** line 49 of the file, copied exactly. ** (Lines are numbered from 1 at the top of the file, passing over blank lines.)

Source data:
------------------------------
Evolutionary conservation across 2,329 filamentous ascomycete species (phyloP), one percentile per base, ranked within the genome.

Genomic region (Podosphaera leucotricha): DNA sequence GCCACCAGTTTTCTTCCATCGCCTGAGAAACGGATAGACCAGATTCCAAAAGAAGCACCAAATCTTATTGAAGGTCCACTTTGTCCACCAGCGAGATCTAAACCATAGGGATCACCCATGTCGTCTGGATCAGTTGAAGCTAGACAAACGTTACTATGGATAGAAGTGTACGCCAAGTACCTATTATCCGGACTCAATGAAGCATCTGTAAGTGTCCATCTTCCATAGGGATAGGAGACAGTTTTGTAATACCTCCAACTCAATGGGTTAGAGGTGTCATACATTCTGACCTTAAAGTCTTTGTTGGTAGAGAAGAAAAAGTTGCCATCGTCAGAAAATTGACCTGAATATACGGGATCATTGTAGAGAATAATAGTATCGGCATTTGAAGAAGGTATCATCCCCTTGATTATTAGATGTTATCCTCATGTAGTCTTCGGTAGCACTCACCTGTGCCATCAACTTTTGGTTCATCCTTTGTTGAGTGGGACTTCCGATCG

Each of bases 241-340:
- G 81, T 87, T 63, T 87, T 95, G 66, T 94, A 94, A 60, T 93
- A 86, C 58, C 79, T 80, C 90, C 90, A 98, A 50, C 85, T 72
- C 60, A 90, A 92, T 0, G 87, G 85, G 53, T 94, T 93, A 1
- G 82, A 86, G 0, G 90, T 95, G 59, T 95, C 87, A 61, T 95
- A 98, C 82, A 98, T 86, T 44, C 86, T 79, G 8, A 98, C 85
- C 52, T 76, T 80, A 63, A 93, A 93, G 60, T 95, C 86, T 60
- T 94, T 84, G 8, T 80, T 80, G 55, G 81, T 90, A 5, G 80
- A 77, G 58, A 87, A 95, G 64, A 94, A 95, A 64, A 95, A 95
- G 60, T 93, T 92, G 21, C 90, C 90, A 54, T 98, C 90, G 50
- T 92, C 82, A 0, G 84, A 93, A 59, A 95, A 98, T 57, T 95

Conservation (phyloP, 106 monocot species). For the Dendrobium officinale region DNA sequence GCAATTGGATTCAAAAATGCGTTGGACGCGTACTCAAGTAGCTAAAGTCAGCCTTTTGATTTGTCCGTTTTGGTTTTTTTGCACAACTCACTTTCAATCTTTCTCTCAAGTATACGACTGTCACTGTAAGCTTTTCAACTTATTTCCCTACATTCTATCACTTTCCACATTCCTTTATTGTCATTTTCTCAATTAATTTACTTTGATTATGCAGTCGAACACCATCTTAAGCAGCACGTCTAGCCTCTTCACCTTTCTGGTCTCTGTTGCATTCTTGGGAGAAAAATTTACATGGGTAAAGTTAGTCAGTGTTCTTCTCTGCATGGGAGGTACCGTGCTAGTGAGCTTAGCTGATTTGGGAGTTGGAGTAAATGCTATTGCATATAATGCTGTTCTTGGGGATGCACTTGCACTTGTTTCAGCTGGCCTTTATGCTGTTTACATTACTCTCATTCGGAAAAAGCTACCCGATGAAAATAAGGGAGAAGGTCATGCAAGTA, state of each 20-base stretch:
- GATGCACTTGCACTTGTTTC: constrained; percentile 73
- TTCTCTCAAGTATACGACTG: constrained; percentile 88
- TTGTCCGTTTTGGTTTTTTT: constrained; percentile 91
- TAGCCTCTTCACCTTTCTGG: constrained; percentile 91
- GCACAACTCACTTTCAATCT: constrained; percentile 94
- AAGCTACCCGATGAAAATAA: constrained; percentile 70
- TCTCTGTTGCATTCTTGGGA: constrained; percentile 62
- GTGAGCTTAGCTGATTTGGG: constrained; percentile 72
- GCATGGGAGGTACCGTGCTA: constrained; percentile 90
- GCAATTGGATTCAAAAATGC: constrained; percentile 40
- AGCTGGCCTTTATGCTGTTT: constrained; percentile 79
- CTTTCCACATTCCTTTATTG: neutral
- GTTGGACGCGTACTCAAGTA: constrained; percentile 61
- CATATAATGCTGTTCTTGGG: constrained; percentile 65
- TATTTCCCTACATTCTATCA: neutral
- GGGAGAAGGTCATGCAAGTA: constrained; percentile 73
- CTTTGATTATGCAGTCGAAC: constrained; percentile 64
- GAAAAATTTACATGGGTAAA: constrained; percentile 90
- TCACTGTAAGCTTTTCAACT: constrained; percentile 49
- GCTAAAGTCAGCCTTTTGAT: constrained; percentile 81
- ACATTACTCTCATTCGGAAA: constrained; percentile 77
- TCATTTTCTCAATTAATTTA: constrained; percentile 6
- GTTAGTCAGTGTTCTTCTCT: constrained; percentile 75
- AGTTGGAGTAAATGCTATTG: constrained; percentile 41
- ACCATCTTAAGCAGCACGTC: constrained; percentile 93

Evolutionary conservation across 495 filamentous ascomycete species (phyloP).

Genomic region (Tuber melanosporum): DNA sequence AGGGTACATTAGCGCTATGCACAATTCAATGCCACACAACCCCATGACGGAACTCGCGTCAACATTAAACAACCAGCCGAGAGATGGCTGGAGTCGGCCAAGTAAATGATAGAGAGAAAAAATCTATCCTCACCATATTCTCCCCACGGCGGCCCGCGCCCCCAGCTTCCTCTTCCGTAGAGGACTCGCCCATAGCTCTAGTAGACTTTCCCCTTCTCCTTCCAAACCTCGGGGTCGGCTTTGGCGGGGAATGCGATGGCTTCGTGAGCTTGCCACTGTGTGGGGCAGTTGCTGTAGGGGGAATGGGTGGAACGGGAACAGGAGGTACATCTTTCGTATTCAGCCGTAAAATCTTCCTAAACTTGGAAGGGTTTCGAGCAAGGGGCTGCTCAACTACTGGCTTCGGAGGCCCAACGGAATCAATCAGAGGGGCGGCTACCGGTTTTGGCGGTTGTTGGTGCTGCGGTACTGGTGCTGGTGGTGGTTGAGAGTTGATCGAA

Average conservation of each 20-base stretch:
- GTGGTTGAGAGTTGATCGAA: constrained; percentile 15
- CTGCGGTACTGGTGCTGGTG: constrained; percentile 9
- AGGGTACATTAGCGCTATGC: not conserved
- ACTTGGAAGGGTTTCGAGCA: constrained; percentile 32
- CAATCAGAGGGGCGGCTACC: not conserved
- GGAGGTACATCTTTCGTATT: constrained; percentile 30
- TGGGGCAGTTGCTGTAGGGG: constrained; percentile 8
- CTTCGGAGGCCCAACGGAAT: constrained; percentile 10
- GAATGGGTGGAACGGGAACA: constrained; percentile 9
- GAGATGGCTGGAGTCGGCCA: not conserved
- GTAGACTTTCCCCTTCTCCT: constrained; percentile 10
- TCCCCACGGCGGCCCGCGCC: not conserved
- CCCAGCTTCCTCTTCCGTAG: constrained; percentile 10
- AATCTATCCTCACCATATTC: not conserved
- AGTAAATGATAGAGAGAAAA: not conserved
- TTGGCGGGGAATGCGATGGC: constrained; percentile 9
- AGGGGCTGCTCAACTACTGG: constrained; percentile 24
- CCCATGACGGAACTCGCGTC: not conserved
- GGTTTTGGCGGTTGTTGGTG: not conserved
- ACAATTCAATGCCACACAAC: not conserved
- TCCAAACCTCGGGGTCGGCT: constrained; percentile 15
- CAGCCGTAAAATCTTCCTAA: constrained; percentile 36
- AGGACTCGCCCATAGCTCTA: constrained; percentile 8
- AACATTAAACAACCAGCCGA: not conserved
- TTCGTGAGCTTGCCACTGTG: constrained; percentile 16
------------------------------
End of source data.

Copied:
- TGGGGCAGTTGCTGTAGGGG: constrained; percentile 8